|A lunar rille comes to an abrupt termination at a crater rim (34.342°S, 145.430°E). LROC Narrow Angle Camera (NAC) frame M1122636898R, LRO orbit 17626, May 8, 2013; illumination from east-northeast, an approximate 1 km wide field of view at 0.74 meters resolution [NASA/GSFC/Arizona State University].|
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We invite you to take a close look at this sinuous rille in Jules Verne crater on the lunar farside.
Why do we see it approach this portion of an ancient, mare-flooded crater rim and suddenly terminate?
Any flowing river of molten rock (the process responsible for most sinuous rilles) would skirt the base of such a positive-relief structure once encountered ... unless the crater rim formed after the rille. But if the crater is flooded by mare basalts (see context image below) the crater must have formed before the rille, which established itself during mare emplacement.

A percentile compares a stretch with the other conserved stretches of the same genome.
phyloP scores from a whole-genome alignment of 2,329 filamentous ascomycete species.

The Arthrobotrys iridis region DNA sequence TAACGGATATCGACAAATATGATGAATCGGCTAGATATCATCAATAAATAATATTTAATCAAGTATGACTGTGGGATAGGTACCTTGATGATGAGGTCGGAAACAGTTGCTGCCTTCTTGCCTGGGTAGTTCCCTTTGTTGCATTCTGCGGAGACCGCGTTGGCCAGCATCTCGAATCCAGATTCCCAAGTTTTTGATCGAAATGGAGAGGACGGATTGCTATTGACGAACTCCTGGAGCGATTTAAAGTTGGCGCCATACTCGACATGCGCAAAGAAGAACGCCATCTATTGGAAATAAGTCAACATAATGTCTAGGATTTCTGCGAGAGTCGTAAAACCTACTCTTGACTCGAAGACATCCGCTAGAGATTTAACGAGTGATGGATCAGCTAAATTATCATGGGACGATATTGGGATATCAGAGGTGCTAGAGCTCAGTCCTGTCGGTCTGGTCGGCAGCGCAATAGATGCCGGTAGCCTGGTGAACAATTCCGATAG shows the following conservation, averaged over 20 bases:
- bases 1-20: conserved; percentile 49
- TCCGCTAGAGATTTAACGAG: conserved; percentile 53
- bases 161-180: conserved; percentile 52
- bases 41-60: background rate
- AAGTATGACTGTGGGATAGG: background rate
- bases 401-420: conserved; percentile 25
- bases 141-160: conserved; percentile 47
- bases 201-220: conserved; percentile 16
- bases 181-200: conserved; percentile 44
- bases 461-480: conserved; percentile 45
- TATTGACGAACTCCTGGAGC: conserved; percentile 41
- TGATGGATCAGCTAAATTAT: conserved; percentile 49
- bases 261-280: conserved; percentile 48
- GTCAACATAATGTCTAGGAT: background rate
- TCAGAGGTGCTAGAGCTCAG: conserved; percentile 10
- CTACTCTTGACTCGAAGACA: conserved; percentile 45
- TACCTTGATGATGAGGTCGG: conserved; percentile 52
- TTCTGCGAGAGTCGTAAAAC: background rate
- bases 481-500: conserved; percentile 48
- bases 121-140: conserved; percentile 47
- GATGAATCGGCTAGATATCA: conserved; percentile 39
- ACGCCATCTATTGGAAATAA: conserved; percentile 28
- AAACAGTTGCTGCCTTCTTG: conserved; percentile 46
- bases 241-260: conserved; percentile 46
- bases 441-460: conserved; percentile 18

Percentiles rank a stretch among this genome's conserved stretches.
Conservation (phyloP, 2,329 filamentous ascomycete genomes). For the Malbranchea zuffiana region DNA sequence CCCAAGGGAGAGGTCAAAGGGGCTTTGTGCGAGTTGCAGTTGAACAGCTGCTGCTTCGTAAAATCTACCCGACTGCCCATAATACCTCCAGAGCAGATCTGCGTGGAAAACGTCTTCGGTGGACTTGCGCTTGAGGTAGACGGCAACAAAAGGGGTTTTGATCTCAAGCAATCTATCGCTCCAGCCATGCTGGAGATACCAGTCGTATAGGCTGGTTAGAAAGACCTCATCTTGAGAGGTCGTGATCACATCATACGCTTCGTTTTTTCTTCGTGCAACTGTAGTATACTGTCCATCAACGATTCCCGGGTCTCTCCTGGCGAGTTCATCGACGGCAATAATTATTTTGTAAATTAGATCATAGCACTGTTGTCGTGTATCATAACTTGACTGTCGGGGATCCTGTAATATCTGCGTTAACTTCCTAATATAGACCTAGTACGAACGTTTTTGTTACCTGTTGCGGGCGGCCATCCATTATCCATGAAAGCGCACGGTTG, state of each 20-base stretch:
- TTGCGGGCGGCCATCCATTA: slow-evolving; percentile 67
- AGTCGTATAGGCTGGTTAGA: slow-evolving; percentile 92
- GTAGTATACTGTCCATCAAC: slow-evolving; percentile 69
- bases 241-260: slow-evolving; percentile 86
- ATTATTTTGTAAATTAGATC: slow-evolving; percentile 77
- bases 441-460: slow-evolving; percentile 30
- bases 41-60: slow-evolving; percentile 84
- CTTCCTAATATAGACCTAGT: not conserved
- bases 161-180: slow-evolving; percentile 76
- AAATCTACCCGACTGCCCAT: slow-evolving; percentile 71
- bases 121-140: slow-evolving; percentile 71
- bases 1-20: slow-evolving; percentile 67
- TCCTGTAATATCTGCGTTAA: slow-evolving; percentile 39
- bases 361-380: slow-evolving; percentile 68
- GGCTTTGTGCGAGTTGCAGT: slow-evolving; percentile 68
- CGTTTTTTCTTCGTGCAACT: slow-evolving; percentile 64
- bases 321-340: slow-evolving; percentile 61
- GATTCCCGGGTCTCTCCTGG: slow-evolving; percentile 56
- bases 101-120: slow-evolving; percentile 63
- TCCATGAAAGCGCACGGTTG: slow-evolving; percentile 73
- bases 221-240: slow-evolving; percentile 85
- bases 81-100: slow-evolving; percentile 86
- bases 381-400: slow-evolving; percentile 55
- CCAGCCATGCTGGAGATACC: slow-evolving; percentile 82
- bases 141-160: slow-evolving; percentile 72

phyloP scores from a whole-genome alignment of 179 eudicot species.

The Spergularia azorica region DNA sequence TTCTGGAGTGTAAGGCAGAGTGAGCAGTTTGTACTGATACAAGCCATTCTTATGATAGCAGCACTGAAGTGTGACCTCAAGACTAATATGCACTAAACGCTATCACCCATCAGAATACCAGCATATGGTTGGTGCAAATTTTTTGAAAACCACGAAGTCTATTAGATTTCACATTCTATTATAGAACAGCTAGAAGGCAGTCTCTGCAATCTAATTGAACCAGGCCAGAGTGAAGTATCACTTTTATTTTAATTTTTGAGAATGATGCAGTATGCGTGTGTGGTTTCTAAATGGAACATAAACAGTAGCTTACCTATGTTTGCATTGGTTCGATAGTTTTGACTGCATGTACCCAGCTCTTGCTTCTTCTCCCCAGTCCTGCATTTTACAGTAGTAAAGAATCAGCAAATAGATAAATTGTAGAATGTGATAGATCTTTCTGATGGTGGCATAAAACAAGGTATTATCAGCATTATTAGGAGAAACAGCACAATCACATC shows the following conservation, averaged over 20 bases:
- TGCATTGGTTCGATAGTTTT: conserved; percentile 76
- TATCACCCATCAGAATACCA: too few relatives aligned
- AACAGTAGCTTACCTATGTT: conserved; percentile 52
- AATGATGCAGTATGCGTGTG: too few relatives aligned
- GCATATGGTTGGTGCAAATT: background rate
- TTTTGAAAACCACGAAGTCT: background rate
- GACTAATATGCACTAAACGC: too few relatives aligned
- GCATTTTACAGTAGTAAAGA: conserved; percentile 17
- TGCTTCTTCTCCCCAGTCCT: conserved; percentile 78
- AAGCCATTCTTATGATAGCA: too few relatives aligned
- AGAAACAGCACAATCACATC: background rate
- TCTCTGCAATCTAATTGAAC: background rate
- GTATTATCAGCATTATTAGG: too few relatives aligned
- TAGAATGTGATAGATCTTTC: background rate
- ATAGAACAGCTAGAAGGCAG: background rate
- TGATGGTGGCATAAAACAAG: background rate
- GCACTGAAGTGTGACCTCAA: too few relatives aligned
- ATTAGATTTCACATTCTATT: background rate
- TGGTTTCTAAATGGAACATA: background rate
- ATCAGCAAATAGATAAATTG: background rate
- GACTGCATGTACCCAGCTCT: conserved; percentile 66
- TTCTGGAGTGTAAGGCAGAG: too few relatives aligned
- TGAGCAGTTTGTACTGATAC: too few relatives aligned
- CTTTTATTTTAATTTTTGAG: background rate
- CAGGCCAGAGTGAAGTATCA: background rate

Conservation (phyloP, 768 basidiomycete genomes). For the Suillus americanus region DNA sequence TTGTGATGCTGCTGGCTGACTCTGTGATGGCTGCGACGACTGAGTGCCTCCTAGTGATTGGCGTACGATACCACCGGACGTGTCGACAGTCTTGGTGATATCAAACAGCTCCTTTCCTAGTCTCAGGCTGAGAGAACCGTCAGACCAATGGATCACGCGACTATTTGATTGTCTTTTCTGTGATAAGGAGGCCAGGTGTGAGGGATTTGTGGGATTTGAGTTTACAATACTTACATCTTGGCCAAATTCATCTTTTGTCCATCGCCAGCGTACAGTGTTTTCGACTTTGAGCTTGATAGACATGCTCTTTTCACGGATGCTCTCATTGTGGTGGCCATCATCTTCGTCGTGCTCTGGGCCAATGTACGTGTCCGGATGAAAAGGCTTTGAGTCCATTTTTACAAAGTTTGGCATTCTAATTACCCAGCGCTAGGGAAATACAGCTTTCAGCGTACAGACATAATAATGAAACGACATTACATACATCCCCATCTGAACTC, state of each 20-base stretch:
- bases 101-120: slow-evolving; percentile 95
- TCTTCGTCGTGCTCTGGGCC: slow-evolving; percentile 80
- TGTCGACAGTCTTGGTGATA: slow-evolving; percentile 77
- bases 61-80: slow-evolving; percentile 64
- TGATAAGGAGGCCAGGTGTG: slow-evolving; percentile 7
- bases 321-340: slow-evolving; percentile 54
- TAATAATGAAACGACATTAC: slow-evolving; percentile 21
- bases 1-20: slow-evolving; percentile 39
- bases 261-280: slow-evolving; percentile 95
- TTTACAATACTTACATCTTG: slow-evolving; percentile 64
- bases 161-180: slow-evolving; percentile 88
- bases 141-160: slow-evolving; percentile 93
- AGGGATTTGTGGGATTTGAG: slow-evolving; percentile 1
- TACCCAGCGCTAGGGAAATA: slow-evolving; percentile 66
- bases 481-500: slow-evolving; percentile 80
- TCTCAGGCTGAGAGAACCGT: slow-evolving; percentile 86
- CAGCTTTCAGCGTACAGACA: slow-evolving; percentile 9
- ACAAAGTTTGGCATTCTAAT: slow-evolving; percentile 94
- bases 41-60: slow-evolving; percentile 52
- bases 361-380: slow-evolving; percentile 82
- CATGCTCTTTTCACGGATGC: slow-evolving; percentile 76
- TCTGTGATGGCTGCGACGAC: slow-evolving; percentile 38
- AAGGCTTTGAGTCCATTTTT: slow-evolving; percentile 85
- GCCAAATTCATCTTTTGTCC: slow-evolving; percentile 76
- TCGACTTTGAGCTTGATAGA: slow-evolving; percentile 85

|Simple contextual seven kilometers wide field of view shows a wide distribution of debris aprons bordering nearly every contact zone in the vicinity of this ghost crater on the floor of Jules Verne. View a much larger rendition HERE. LROC NAC mosaic M192002047LR, orbit 13328, May 18, 2012; 66.47° angle of incidence, resolution 0.72 meters per pixel from 70.65 km [NASA/GSFC/Arizona State University].|
|LROC Wide Angle Camera (WAC) mosaic covering a 100 km wide field of view, including the western interior of Jules Verne [NASA/GSFC/Arizona State University].|
This eroded material may have buried other portions of rille that might indeed have skirted the original rim, giving the visible portion an appearance of protruding out of the rim at a sharp angle. Can you find any additional clues that would help solve the puzzle?
Other examples of rilles are highlighted in the LROC Featured Image posts "Meanders in Posidonius," "The Old and the Young in Tsiolkovskiy," and "Rimae Prinz Region - Constellation Region of Interest."